Express Scripts, the largest pharmacy benefit management company in America, just kicked Glumetza, a diabetes drug owned by Valeant Pharmaceuticals, off the list of drugs it will reimburse.
That means that if you try to buy the drug at a pharmacy that uses Express Scripts to process claims, Express Scripts will tell you it’s a no-go.
In a post on its website, Express Scripts said it is dropping Glumetza from its formulary ― the list of drugs it will reimburse ―
because Valeant increased the price of the drug by 800% in 2015.
“On Monday, February 1, a more affordable generic equivalent to Glumetza will be available in the US. But recent agreements Valeant has signed with retail pharmacies now potentially encourage the pharmacies to bypass the more affordable generic metformin and instead dispense branded Glumetza at a higher cost to American payers,” it said.
Valeant has been under fire for price increases since last fall, and its interim CEO will appear before Congress next week to testify about his company’s pricing policies.
In October, Valeant became the bane of Wall Street when accusations of fraudulent activity from a short seller started a fire-sale that sent the stock plummeting. The accusations were related to Philidor, a til-then secret specialty pharmacy Valeant was using to distribute its products and bypass insurers which wanted customers to purchase cheaper generic drugs. All of this turmoil hit the company over a matter of weeks.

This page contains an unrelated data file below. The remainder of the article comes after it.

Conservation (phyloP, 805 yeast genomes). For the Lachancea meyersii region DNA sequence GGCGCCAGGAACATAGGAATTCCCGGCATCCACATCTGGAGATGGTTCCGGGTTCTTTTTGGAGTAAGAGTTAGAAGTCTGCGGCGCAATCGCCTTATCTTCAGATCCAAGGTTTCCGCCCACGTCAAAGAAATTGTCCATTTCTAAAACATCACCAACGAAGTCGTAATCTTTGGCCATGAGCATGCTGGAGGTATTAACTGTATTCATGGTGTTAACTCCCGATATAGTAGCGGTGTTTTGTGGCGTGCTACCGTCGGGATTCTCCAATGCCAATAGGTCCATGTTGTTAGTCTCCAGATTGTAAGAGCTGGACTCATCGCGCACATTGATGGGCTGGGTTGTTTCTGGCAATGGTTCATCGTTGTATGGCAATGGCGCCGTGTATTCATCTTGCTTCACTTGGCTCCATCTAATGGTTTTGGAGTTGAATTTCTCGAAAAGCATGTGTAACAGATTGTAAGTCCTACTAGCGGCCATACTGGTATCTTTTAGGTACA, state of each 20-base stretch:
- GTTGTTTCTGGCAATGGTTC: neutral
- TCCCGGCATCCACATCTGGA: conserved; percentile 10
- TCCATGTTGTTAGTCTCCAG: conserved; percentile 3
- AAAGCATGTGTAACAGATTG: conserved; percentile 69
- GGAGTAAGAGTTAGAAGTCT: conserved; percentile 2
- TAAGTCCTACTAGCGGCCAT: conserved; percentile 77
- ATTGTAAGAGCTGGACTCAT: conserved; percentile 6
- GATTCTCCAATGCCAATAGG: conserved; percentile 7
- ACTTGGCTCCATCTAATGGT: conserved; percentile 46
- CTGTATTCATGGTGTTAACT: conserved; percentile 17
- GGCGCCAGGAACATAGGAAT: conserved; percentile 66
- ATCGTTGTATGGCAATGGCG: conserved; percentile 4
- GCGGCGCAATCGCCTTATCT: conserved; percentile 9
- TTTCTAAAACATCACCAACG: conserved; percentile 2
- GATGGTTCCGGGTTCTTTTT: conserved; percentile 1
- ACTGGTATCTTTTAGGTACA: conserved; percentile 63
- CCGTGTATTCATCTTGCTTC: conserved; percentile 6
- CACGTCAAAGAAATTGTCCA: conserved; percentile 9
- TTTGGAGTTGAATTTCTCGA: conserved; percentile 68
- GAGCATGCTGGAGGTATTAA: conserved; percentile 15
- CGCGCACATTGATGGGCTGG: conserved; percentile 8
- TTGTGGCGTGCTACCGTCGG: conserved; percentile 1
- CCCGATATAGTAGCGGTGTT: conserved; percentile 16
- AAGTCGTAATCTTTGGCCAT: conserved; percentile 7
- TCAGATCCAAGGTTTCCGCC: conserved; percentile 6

In order to pick itself back off the ground, in December Valeant introduced a new strategy and a new partnership. The company signed a deal with Walgreens to offer Valeant products at discounted prices at its 8,000 stores. Then-CEO Mike Pearson said that instead of depending on price, Valeant would make money based on the volume of drugs sold.
“What we want is strong growth and volume growth but the sceptics have said it’s all price,” he said in an interview with CNBC.
This Walgreens deal is what is upsetting Express Scripts. Usually, it will still process a more expensive version of a drug, but encourage customers to go for the generic. Kicking a drug out of its formulary entirely is really rare, as Bloomberg points out.
There are two clear reasons why Express Scripts would do this. First, because it sees the Walgreens deal as a way for Valeant to bypass its practice of pushing customers toward cheaper options. That raises cost for payers.
“By excluding Glumetza from these formularies, Express Scripts clients are ensuring that their patients be dispensed the more affordable generic formulation of metformin. Branded Glumetza will not be allowed to process, even at retail pharmacies that have signed agreements with Valeant to prioritise the dispensing of Glumetza,” Express Scripts said.
That means you, Walgreens.
Another reason Express Scripts might want to stop reimbursing Glumetza is because it’s feeling pressure from insurers to lower costs. Specifically, Anthem, which manages plans for a bunch of insurers like Blue Cross Blue Shield, wants to renegotiate its 10-year contract with Express Scripts, according to Reuters. Anthem’s CEO thinks it could save his company $3 billion.
That news, which was delivered at a JPMorgan Healthcare conference earlier this month, sent Express Script’s stock down almost 20%.
So everyone’s going to have to downsize.